- The Washington Times - Friday, October 29, 2010

ANALYSIS/OPINION:

The Washington Timesreported on our nation’s foreclosure crisis Wednesday and minimized the significance of “paperwork problems” that threaten to bring the foreclosure process to a grinding halt and of law firms short-cutting procedures (“Who will win if foreclosures halted?” Page 1).

As of Tuesday, 788,949 citizen warriors had been called to duty since Sept. 11, 2001. Some of the “paperwork problems” in the foreclosure mess have to do with false affidavits stating that the homeowner is not in the military when in fact he is. There are good reasons for the steps that must be taken before a homeowner loses his home. We should not sanction law firms that skip them.

The Due Process Clause of the 14th Amendment and the Servicemembers Civil Relief Act (SCRA) protect the interests of active-duty members of our armed forces during foreclosure situations. SCRA requires the plaintiff to aver under oath that the defendant is not a member of the armed forces on active duty. If the defendant is on active duty, federal law requires that certain steps be taken to ensure the defendant can present his side of the case. Those serving in Afghanistan may not even be aware of the lawsuit.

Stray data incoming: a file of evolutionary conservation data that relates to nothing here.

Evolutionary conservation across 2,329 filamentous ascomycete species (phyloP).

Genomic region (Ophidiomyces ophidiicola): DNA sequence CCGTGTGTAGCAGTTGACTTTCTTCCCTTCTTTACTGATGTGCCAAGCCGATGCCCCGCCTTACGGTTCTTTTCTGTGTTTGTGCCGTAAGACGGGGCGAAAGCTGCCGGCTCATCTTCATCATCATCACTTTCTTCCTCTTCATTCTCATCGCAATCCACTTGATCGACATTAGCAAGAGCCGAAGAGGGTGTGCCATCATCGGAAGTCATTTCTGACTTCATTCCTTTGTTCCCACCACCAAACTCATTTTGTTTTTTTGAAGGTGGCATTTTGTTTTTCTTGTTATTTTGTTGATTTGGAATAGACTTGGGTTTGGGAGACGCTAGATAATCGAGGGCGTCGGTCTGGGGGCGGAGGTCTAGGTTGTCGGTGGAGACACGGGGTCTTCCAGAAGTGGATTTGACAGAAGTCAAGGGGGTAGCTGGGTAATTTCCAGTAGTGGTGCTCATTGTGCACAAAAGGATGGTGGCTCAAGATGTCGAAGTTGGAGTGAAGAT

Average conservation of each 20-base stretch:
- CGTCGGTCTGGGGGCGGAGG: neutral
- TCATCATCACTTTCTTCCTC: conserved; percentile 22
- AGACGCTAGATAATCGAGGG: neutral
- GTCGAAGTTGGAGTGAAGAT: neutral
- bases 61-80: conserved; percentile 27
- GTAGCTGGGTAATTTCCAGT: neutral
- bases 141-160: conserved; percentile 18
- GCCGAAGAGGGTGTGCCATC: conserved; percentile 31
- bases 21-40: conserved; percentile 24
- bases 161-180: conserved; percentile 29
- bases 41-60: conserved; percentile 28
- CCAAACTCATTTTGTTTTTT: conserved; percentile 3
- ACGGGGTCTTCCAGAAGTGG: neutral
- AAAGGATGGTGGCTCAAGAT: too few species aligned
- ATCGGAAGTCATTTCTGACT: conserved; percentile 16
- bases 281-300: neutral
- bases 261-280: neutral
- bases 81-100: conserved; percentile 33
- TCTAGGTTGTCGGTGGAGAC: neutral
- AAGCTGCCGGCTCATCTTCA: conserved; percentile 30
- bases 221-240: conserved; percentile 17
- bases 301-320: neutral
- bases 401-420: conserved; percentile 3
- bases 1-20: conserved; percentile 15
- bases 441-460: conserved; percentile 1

In Hurley v. Deutsche Bank Trust Company Americas, Sgt. James B. Hurley was on active duty in Iraq when Deutsche Bank initiated a foreclosure. A paralegal at a foreclosure mill signed an affidavit stating: “The undersigned, being first duly sworn, states that upon investigation he is informed and believes that none of the persons named in the notice attached to the sheriff’s deed of mortgage foreclosure, nor any person on whom they or any of them were dependent, were in the military service of the United States at the time of the sale or for six months prior thereto.”

Through the Defense Manpower Data Center (DMDC), anyone can determine in a few minutes whether or not a person is on active duty. Before signing an affidavit attesting that somebody is not on active duty, people should first use this free service.

SAMUEL F. WRIGHT

Director, Service Members Law Center of the Reserve Officers Association

Captain, Judge Advocate General’s Corps, U.S. Navy (retired)

Arlington, Va.

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